“In 2010, I was hesitant to enter the market because of the lack of consumer awareness,” Pandora CEO Alexander Lacik told the Financial Times. “Fast forward more than a decade, and 60 to 70 percent of consumers know that there are lab-grown diamonds.”

Meanwhile, Canadian miner Lucara Diamonds said it would replace chief executive Ella Thomas. Previously, the company said it had “questions about its ability to deliver on its commitments” amid cost overruns at the underground expansion of the Karowe mine in Botswana amid a sluggish macro economy and the growing popularity of synthetic gemstones.

The first non-natural diamonds were produced by General Electric in 1954 for commercial uses such as scalpels, but in recent years technology has made mass production cheaper. At the same time, consumers are increasingly aware of the financial and moral costs of mining natural gemstones.

Some in the industry hope that growing demand for lab-grown diamonds will spur a desire for pristine diamonds that were forged billions of years ago under high pressure and heat.

“The positive thing about the natural diamond business is that there are more entry-level products that more people can afford,” said Edahn Golan, managing partner at diamond analytics firm Tenoris, adding that consumers are expected to “graduate” to natural diamonds.

But consumers like Kim Modlin worry about working conditions in the mines and tout lab-grown diamonds for lower carbon emissions. Miners dispute both points, saying they employ thousands of people in impoverished areas, while synthetic stone production in India and China is powered by coal.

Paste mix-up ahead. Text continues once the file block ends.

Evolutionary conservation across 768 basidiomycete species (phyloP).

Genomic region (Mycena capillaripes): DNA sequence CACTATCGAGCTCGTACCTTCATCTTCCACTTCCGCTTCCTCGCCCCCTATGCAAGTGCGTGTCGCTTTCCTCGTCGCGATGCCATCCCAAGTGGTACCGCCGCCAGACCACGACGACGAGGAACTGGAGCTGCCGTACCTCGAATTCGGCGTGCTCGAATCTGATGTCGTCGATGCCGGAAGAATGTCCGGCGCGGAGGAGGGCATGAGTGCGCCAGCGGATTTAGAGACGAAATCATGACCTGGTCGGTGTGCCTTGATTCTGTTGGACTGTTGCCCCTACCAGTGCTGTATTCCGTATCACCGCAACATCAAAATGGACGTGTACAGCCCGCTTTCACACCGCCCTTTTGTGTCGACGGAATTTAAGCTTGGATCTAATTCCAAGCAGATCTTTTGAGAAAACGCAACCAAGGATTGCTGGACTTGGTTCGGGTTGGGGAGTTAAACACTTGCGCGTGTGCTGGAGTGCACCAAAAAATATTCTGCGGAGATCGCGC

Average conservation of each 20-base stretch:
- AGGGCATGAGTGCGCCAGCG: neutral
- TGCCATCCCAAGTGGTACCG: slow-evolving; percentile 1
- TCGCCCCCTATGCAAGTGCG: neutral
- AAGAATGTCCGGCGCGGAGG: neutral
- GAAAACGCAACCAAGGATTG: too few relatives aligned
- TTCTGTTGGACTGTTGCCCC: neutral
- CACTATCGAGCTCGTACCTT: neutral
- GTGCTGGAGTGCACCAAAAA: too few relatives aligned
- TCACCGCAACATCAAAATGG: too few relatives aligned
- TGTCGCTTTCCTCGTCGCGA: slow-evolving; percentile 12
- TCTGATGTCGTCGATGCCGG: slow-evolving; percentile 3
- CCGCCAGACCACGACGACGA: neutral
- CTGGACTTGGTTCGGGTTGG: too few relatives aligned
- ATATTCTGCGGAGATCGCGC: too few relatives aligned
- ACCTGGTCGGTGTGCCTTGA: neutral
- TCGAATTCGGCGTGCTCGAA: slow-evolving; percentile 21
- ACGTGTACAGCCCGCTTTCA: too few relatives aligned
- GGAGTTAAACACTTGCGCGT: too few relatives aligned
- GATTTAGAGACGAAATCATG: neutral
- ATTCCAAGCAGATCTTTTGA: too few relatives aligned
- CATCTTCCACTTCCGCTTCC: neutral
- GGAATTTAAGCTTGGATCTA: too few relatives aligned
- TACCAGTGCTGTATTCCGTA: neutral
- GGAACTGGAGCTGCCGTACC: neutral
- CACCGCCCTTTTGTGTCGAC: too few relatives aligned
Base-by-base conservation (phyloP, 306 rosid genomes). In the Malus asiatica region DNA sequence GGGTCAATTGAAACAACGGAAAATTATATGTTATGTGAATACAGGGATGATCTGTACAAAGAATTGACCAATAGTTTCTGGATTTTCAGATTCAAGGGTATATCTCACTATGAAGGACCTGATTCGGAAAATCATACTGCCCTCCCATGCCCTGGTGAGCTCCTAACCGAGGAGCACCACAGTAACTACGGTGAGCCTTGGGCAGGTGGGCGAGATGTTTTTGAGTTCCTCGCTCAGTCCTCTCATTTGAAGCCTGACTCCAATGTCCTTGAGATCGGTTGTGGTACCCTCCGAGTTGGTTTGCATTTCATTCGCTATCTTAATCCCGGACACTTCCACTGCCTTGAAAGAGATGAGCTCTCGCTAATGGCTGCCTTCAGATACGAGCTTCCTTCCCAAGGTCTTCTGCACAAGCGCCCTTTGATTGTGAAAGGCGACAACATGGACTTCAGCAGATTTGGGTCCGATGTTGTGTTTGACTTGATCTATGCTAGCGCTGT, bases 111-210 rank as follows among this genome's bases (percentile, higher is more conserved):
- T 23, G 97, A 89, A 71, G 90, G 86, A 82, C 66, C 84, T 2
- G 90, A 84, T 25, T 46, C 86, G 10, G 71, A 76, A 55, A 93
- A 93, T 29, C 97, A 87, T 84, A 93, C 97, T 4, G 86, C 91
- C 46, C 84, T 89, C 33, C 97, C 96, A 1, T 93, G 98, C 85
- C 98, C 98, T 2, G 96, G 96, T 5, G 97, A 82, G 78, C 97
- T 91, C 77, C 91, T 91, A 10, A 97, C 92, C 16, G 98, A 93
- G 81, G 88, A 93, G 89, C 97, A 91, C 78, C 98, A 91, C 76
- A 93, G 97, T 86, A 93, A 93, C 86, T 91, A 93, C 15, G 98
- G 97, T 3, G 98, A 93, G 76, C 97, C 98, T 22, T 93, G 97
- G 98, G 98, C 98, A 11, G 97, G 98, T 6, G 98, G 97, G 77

Sales of lab-grown diamonds don’t appear to be slowing down. India, the world’s largest diamond cutting and polishing country, saw exports of polished synthetics soar to $1.7 billion between April 2022 and March 2023, up from a year earlier, according to data from India’s Gem and Jewelry Export Promotion Council (GJEPC). Fiscal year growth of 28%.

Diamond Foundry plans to double production over the next three years. Even De Beers, the leader in the diamond mining industry, released its own synthetic-stone engagement ring in June.

In contrast, India’s much larger exports of cut and polished natural diamonds fell 8% over the same period to $22 billion.

“The bad news for the diamond industry is that there is some level of cannibalization. It’s happening with engagement rings,” Golan said.

Billion-dollar bar chart shows lab-grown diamonds eroding natural gemstone growth